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TV News Faces Resistance From Advertisers in Upfront Market

CNN on Wednesday broadcast one of the most controversial news events of the year, a runaway town hall interview with former President Donald Trump, and advertisers like Subaru and Fidelity Investments went along for the ride. There are new questions about whether all of Madison Avenue will do so in the future.

The nation’s big TV-news outlets are about to enter what should be a healthy cycle. The closer the U.S. gets to a presidential election, the more audiences tend to watch. CNN, for example, has indicated it expects to telecast more primetime town halls with candidates (last week’s lured nearly 3.31 million viewers), while Fox News Channel is expected to broadcast the Republican Party’s first primary debate in August.

These types of events usually snare big hauls of advertising. And yet, there are signs that advertisers are weary of the hassles their support of news programming will bring, with some media buyers predicting advertisers will opt to pull back on news spending, even as the race for the White House in 2024 heats up.

At issue, buyers say, is the continuing polarization of U.S. society, and the backlash advertisers can get when consumers perceive their desire to pitch products to news audiences as support for a conservative or liberal point of view. Marketers are also nervous about having their glitzy commercials placed adjacent to segments on war in Ukraine, a growing spate of mass shootings, climate change, and debates on cultural values. Advertisers “are afraid of the topics that the world has to cover,” says one media- buying executive. “They just don’t want to be next to that stuff.”

Fox Corporation has for the past two quarters noted a higher level of spending across the news sector by direct-response advertisers. These sponsors typically appear when a network can’t fill a commercial break with traditional ads. “It’s not so much a Fox News issue, but it’s something that that certainly has affected our ability” to gain leverage in pricing, said Fox Corp. CEO Lachlan Murdoch in a recent call with investors.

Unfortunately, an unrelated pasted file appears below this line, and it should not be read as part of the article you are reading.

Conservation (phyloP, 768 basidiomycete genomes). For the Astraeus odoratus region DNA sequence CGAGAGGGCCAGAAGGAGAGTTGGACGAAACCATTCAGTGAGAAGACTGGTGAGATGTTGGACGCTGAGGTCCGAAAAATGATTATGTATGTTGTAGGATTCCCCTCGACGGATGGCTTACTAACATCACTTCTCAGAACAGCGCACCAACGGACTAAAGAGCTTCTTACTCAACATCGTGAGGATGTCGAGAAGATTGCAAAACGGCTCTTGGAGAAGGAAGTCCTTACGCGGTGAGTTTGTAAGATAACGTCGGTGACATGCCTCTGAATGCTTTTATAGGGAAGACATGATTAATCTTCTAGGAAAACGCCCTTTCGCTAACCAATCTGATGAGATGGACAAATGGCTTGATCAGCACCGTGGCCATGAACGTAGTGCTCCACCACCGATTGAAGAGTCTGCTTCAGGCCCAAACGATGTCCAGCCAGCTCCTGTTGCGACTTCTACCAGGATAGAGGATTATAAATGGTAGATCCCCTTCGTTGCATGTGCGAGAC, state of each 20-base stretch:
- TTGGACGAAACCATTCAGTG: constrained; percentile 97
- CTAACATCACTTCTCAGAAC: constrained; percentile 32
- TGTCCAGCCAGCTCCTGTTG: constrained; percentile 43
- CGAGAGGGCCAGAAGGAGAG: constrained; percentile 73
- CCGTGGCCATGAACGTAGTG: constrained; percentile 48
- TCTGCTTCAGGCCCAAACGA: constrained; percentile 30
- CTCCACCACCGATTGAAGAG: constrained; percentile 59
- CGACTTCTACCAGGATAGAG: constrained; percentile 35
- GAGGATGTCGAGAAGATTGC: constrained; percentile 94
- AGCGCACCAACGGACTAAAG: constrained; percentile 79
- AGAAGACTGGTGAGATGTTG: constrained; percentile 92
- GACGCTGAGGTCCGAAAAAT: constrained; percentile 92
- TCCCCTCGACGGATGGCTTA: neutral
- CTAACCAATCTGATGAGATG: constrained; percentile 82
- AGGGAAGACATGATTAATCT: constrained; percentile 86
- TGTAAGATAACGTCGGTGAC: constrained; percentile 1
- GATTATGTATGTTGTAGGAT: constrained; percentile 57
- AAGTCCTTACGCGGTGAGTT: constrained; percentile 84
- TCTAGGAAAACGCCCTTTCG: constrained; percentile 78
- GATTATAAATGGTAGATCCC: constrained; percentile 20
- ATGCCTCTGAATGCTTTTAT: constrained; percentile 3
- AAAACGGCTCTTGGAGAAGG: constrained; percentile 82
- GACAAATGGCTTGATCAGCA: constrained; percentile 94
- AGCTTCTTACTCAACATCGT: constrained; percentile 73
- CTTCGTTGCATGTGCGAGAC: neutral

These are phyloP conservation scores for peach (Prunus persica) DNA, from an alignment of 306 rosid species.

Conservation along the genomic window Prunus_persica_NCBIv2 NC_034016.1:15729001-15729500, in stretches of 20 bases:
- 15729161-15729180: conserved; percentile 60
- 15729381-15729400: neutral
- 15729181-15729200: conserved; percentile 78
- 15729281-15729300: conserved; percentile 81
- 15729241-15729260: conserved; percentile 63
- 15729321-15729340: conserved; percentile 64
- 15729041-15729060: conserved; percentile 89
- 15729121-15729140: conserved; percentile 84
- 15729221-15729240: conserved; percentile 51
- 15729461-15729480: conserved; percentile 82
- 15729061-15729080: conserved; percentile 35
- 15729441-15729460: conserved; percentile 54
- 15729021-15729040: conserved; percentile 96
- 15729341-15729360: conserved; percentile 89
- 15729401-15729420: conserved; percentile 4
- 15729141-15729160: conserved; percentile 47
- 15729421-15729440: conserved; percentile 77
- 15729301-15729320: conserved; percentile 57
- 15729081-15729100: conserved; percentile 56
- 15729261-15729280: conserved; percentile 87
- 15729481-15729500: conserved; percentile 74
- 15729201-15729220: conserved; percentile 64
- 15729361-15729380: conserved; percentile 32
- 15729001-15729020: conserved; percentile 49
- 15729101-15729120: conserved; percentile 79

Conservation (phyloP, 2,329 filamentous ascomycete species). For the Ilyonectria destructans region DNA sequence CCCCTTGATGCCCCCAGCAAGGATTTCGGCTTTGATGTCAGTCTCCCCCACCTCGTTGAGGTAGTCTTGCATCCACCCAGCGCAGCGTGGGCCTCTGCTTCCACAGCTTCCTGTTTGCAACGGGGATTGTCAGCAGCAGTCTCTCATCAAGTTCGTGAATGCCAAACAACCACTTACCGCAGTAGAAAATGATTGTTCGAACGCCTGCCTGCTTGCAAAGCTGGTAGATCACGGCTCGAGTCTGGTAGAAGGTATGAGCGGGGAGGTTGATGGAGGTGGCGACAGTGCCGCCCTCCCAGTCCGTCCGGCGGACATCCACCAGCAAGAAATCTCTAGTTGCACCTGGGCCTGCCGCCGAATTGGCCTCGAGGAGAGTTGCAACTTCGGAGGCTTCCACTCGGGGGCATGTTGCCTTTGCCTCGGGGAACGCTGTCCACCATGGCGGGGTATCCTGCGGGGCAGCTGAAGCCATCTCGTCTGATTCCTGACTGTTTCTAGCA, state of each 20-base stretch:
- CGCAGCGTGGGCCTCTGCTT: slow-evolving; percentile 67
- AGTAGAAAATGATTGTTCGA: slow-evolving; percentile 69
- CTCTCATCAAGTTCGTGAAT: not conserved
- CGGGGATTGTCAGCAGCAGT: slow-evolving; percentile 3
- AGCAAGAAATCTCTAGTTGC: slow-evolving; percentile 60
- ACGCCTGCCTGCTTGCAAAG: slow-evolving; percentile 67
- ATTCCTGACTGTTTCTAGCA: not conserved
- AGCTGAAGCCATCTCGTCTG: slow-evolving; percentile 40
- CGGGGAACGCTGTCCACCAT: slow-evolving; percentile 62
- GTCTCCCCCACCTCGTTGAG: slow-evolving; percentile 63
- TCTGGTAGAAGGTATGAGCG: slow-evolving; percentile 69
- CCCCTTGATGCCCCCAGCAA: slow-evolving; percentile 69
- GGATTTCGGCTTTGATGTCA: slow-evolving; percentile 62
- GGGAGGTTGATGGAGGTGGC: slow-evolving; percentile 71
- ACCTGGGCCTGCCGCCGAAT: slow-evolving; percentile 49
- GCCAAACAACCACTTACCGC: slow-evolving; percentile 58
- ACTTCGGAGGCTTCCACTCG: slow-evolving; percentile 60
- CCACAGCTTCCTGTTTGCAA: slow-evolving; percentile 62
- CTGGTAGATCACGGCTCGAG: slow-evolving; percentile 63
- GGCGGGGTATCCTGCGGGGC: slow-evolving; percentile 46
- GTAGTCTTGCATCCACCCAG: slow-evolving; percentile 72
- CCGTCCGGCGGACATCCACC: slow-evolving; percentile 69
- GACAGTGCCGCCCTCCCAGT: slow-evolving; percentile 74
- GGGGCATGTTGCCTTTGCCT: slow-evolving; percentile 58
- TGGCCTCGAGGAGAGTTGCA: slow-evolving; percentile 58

To be sure, there has long been trepidation around news content. TV networks have trained news producers and ad-sales personnel to pull ads out of rotation when news of an airline crash or terrorist attack surfaces. In the aftermath of the terrorist attacks of 9/11, many networks went commercial free for days, losing as much as $313.2 million, according to the estimates of one ad-tracking company.

Two decades later, news programming has only grown in importance to the nation’s big media companies. As more viewers migrate to streaming video, live news and sports are the only genres that routinely lure the large, simultaneous audiences that advertisers and cable distributors crave. Fox News Channel, for example, generates the bulk of operating profit of its parent company, Fox Corp., while CNN for some time was responsible for at least a quarter of the profits of the company once known as Time Warner, before it was merged with AT&T, and then Discovery Inc.

Advertisers can expect to hear more about news during this week of “upfront” presentations, when U.S. TV companies try to sell the bulk of their commercial inventory for their next programming cycle. Fox News, MSNBC and CNN have election-related events to sell, as do Paramount Global’s CBS, Disney’s ABC and NBCUniversal’s NBC News. Nexstar Media continues to support NewsNation, a nascent cable-news service that has recruited well-known anchors such as Chris Cuomo and Elizabeth Vargas.